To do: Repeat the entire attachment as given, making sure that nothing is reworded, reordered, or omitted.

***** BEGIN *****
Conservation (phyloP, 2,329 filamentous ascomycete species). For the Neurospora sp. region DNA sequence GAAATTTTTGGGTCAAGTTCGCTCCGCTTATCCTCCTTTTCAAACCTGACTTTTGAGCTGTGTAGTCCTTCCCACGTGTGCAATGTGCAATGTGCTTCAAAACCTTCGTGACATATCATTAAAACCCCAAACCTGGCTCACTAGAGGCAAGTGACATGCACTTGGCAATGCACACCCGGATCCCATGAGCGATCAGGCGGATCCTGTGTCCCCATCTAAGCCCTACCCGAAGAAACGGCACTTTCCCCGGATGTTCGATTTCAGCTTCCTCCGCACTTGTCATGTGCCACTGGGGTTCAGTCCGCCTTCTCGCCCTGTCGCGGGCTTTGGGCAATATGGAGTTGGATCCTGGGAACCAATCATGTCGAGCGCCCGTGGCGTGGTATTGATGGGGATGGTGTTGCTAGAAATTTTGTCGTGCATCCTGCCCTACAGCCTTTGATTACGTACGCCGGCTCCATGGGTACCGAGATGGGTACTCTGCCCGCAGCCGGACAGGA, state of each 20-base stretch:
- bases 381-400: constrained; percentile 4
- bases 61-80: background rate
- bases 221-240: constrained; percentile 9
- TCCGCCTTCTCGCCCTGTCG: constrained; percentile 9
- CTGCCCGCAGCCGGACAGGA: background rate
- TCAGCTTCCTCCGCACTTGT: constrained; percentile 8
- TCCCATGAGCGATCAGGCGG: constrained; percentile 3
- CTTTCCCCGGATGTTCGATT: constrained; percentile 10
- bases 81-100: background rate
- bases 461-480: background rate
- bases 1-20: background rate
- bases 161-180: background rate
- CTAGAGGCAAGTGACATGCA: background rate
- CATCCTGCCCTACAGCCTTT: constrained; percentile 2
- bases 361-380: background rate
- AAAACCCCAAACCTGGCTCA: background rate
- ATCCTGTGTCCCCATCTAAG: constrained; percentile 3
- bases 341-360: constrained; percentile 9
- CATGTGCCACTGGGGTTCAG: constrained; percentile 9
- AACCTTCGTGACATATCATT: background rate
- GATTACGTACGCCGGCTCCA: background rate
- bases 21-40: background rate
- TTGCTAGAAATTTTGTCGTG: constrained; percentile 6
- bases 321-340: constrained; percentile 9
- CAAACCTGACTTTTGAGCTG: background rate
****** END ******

Conservation (phyloP, 2,329 filamentous ascomycete species). For the Neurospora sp. region DNA sequence GAAATTTTTGGGTCAAGTTCGCTCCGCTTATCCTCCTTTTCAAACCTGACTTTTGAGCTGTGTAGTCCTTCCCACGTGTGCAATGTGCAATGTGCTTCAAAACCTTCGTGACATATCATTAAAACCCCAAACCTGGCTCACTAGAGGCAAGTGACATGCACTTGGCAATGCACACCCGGATCCCATGAGCGATCAGGCGGATCCTGTGTCCCCATCTAAGCCCTACCCGAAGAAACGGCACTTTCCCCGGATGTTCGATTTCAGCTTCCTCCGCACTTGTCATGTGCCACTGGGGTTCAGTCCGCCTTCTCGCCCTGTCGCGGGCTTTGGGCAATATGGAGTTGGATCCTGGGAACCAATCATGTCGAGCGCCCGTGGCGTGGTATTGATGGGGATGGTGTTGCTAGAAATTTTGTCGTGCATCCTGCCCTACAGCCTTTGATTACGTACGCCGGCTCCATGGGTACCGAGATGGGTACTCTGCCCGCAGCCGGACAGGA, state of each 20-base stretch:
- bases 381-400: constrained; percentile 4
- bases 61-80: background rate
- bases 221-240: constrained; percentile 9
- TCCGCCTTCTCGCCCTGTCG: constrained; percentile 9
- CTGCCCGCAGCCGGACAGGA: background rate
- TCAGCTTCCTCCGCACTTGT: constrained; percentile 8
- TCCCATGAGCGATCAGGCGG: constrained; percentile 3
- CTTTCCCCGGATGTTCGATT: constrained; percentile 10
- bases 81-100: background rate
- bases 461-480: background rate
- bases 1-20: background rate
- bases 161-180: background rate
- CTAGAGGCAAGTGACATGCA: background rate
- CATCCTGCCCTACAGCCTTT: constrained; percentile 2
- bases 361-380: background rate
- AAAACCCCAAACCTGGCTCA: background rate
- ATCCTGTGTCCCCATCTAAG: constrained; percentile 3
- bases 341-360: constrained; percentile 9
- CATGTGCCACTGGGGTTCAG: constrained; percentile 9
- AACCTTCGTGACATATCATT: background rate
- GATTACGTACGCCGGCTCCA: background rate
- bases 21-40: background rate
- TTGCTAGAAATTTTGTCGTG: constrained; percentile 6
- bases 321-340: constrained; percentile 9
- CAAACCTGACTTTTGAGCTG: background rate